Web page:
Understanding Spousal Maintenance in Washington State
Key Considerations in Determining Spousal Maintenance
The court must apply the attached “non-exclusive” factors to determine:
- whether to order spousal maintenance,
- how much on what frequency (generally monthly), and
- for how long (the duration).
Prioritizing Maintenance Over Other Obligations
The court will also consider the extent to which property was divided “disproportionately” meaning more to one or the other spouse and whether the court placed any separate property with one or other spouse (or shared it between them). The court will consider a spouse’s need for maintenance as a priority over college expenses or other “obligations”. However, it is not unusual for the court to consider how the spouses can share the college expenses when there are overall sufficient resources, a child in need, and there is sufficient spousal maintenance granted to the spouse needing it.
Guidance for Family Law Attorneys in Washington State
Family law attorneys in Washington State will often refer to:
- short, moderate, or long term marriages
- a ratio/formula – these are not written into the law and are only used as averages for attorneys to discuss this with litigation clients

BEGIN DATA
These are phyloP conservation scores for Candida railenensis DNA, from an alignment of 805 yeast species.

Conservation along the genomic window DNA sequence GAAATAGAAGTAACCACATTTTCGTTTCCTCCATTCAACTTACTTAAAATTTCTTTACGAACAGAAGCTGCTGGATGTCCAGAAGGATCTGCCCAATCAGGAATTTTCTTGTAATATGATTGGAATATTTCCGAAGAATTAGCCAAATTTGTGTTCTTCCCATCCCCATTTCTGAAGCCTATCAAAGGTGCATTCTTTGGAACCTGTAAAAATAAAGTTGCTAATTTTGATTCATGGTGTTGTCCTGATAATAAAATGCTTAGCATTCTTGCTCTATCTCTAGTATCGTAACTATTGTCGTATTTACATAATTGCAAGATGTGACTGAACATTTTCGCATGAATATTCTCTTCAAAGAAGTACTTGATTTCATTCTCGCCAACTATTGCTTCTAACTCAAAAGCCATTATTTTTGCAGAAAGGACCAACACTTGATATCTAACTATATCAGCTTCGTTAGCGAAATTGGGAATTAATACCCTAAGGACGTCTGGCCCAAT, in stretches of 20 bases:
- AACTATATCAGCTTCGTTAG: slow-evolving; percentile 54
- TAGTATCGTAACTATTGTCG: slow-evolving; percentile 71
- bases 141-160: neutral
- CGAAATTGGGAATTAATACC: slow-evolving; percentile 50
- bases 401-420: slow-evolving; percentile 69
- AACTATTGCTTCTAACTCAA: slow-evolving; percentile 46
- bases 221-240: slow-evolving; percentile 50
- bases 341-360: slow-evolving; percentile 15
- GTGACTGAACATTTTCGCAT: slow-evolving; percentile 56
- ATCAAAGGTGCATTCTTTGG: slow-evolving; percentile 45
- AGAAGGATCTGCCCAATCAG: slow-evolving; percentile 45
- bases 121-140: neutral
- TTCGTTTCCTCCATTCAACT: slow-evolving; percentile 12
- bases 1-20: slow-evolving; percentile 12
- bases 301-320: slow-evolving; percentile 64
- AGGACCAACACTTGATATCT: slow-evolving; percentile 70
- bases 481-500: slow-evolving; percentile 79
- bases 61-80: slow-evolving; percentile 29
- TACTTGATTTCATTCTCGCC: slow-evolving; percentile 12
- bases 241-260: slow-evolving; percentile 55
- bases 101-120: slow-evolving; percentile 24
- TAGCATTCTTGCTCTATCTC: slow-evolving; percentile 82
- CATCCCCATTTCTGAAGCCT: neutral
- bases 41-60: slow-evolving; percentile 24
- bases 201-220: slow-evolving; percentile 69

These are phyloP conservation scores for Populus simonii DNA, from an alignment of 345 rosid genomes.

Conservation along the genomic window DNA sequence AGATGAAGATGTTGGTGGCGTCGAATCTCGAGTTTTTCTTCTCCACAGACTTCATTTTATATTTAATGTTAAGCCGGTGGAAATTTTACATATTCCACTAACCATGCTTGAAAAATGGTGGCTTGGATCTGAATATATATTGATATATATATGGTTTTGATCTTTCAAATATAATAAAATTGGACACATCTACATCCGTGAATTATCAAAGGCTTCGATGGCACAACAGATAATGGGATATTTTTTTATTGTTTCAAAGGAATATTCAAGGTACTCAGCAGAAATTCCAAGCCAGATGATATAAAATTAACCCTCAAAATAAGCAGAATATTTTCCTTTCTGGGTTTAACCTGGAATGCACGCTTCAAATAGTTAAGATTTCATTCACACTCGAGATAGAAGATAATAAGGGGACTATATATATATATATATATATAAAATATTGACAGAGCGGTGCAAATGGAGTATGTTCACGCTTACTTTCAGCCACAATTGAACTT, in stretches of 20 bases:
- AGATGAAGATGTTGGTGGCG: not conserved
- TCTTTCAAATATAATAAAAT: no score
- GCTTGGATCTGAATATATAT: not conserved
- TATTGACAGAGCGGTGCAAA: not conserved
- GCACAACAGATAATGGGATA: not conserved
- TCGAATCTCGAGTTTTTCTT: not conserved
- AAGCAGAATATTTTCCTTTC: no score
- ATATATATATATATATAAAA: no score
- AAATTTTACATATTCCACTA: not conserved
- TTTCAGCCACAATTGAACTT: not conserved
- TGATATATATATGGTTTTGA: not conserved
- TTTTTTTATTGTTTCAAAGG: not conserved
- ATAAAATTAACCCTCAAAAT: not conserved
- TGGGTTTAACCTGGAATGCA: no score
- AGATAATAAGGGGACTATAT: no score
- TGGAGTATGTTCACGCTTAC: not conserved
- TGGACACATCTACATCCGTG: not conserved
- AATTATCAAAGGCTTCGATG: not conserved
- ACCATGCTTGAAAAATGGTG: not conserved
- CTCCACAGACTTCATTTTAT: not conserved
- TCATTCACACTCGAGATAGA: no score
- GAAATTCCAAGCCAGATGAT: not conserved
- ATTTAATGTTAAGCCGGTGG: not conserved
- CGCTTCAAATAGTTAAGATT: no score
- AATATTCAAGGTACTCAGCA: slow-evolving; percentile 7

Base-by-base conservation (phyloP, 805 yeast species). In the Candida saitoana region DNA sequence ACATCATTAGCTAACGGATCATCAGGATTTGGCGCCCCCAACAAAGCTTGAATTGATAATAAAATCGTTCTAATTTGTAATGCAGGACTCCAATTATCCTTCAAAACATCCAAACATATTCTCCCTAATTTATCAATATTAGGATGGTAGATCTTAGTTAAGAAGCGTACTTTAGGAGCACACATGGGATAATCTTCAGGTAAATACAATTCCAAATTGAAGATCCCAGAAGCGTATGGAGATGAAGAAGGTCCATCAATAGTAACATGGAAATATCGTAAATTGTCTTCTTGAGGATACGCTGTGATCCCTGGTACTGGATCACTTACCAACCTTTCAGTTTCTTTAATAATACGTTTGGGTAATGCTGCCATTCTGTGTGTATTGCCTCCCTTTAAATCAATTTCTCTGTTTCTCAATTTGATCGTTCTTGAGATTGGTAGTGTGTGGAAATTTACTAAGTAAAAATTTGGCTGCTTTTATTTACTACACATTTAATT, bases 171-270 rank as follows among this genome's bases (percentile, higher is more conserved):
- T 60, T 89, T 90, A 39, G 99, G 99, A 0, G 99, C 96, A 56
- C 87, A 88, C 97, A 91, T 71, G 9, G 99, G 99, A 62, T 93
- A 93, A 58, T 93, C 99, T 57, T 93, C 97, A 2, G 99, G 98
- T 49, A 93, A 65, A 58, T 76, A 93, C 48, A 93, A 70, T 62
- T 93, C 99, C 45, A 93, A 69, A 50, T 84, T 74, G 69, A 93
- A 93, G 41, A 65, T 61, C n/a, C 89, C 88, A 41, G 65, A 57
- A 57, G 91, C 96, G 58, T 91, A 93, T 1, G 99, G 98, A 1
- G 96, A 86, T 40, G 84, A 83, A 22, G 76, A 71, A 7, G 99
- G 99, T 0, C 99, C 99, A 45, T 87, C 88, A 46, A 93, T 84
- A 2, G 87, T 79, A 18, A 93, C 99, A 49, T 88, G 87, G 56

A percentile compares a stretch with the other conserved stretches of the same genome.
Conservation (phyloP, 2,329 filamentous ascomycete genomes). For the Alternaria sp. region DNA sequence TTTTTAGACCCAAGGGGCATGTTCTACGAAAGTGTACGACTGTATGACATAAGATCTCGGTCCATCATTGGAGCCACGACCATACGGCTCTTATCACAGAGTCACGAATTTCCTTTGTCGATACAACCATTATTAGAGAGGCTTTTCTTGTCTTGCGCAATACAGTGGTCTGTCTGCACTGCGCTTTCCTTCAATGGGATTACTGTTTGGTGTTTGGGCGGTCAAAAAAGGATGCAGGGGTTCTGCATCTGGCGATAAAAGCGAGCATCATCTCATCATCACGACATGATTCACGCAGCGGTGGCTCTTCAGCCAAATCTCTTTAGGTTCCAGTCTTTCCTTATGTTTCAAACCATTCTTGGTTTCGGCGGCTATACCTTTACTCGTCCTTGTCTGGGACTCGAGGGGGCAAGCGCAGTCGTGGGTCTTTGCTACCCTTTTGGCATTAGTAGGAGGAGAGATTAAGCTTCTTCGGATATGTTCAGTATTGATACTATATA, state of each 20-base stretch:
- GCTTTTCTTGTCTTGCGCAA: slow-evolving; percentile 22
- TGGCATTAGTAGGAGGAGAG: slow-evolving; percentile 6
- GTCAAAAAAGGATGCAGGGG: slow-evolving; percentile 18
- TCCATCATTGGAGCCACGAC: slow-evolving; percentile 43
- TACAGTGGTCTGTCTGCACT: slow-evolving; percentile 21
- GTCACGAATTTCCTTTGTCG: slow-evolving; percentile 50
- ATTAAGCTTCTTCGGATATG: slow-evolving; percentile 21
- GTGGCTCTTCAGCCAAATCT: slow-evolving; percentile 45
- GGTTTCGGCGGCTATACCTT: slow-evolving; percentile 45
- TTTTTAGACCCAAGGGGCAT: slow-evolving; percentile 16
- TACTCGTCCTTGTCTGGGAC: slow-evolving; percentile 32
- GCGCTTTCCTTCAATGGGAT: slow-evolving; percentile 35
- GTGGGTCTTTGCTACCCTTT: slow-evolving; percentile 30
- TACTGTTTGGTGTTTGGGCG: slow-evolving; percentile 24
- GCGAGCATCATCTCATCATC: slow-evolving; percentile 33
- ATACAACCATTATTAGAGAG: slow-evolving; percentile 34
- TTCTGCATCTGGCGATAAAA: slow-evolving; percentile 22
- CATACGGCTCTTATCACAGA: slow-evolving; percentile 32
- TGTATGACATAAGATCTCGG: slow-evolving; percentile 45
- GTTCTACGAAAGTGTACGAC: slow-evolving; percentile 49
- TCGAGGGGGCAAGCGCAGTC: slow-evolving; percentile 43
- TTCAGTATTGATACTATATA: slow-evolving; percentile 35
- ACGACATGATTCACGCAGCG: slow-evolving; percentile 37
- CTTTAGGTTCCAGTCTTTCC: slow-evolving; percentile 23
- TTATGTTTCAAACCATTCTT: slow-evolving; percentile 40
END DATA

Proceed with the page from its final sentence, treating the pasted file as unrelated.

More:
- the factors in RCW 26.09.090
In a short term marriage the literature and case law encourages the court to try to leave the spouses as they would have been had the marriage not occurred.
In a medium range marriage, the literature and case law encourages the court to try to use maintenance to “rehabilitate” a spouse. (aka: “rehabilitative maintenance”) As an outcome, this is often a few years or so of maintenance, and perhaps education expenses paid. As always it is entirely fact dependent in each case.
In a long term marriage, the literature and case law encourages the court to try to use maintenance to essentially complete the bargain that the marriage attempted to fulfill. Leaving the spouses in roughly similar positions to that they would have enjoyed had they remained married , neither financially disadvantaged, sometimes attempting to balance the earning potential that leaves the relationship with one of the spouses. The judge will look closely to do her/his best to ensure that resources are shared “fairly” from the Judge’s perspective.